Musicologist Alfred Mann Dies at 89

Classic Arts News   Musicologist Alfred Mann Dies at 89
Alfred Mann, the musicologist and teacher, died on September 21 in Fort Wayne, Indiana, at 89, reports The New York Times.

Mann, who held professorships at Rutgers University and the Eastman School of Music in Rochester, was noted for his research on Austrian composer and musical theorist Johann Joseph Fux (1660-1741), whose writings illuminated 18th-century performance practice and influenced the current early music movement, according to the paper. Mann also championed Handel's lesser known music in the mid-20th century, helping to usher in the current Handel revival.

As a performer, Mann played the recorder and double bass professionally. His son, Adrian, is principal bassist and manager of the Fort Wayne Philharmonic.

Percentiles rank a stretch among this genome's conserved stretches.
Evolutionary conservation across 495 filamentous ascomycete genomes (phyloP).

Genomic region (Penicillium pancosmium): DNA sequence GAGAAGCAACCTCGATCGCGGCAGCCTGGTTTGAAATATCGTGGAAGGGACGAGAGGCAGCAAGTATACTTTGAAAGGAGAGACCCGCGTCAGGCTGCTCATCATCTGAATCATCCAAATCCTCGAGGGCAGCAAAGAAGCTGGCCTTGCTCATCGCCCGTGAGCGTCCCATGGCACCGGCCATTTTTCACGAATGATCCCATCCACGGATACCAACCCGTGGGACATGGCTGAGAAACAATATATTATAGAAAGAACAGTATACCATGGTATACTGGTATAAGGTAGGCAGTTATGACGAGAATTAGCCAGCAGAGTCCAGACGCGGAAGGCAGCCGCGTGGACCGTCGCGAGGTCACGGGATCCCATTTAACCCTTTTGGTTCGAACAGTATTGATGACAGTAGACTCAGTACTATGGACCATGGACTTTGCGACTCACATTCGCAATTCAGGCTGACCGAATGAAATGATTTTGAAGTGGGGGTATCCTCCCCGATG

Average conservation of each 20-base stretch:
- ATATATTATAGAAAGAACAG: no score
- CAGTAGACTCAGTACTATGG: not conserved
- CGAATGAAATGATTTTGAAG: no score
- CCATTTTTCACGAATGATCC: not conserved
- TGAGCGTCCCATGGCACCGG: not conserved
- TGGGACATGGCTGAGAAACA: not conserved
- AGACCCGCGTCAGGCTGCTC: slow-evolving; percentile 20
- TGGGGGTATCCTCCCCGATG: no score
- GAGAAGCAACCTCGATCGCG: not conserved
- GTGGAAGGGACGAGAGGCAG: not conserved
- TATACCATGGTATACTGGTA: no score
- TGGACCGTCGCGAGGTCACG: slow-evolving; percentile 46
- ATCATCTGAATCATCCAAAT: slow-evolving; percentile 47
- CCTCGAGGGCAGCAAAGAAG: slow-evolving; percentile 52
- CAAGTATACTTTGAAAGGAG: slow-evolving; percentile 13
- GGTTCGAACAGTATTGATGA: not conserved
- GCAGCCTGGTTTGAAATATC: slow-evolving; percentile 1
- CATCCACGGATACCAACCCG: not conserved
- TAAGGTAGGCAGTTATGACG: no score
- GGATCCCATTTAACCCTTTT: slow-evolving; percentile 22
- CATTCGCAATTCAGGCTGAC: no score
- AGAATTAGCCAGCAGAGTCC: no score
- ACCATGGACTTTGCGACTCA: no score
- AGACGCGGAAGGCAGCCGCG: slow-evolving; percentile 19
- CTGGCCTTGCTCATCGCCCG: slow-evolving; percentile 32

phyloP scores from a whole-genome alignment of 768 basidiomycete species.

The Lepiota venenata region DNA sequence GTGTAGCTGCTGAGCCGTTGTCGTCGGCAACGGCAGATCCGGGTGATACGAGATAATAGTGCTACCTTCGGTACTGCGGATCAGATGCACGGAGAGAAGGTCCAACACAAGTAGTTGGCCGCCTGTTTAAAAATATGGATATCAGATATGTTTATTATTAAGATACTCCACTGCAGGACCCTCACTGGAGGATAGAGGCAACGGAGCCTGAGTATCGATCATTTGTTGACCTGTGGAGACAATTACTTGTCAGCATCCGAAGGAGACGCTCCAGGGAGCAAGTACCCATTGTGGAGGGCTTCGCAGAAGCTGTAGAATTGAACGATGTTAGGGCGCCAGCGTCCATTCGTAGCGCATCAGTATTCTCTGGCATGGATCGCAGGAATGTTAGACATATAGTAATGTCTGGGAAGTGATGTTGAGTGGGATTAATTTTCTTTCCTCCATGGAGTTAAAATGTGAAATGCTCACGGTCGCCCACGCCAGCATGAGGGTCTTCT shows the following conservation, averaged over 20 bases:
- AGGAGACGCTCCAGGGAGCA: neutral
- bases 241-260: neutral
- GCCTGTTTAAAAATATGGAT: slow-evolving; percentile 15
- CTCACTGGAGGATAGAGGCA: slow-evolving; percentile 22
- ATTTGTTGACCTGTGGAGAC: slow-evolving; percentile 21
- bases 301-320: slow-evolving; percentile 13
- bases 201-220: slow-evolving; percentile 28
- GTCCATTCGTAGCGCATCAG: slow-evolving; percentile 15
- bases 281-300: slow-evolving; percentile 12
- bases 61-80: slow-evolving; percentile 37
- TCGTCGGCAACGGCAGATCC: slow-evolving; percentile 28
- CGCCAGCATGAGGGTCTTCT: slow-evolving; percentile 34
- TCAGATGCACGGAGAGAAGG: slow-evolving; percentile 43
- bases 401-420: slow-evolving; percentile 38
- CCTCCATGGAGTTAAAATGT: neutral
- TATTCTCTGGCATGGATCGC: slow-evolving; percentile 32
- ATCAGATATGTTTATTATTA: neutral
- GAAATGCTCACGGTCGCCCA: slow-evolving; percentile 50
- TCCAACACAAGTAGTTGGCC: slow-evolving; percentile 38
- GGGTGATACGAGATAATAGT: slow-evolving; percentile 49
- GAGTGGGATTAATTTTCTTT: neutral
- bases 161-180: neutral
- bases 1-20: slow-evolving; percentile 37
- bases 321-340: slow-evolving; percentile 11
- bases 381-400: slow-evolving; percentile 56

Mann was also a choral conductor and led the Bach Choir of Bethlehem in Pennsylvania and the Cantata Singers in New York. He edited the American Choral Review and a number of papers for collected editions of Fux, Handel, Mozart and Schubert, according to the Times.

Mann was born in Hamburg, Germany, in 1917; his mother was the keyboardist and writer Edith Weiss-Mann. He studied at the Milan Conservatory in Italy and at the Berlin Hochschule f‹r Musik.

He emmigrated to the United States with his mother to escape the Nazis and continued his education at the Curtis Institute and Columbia University.

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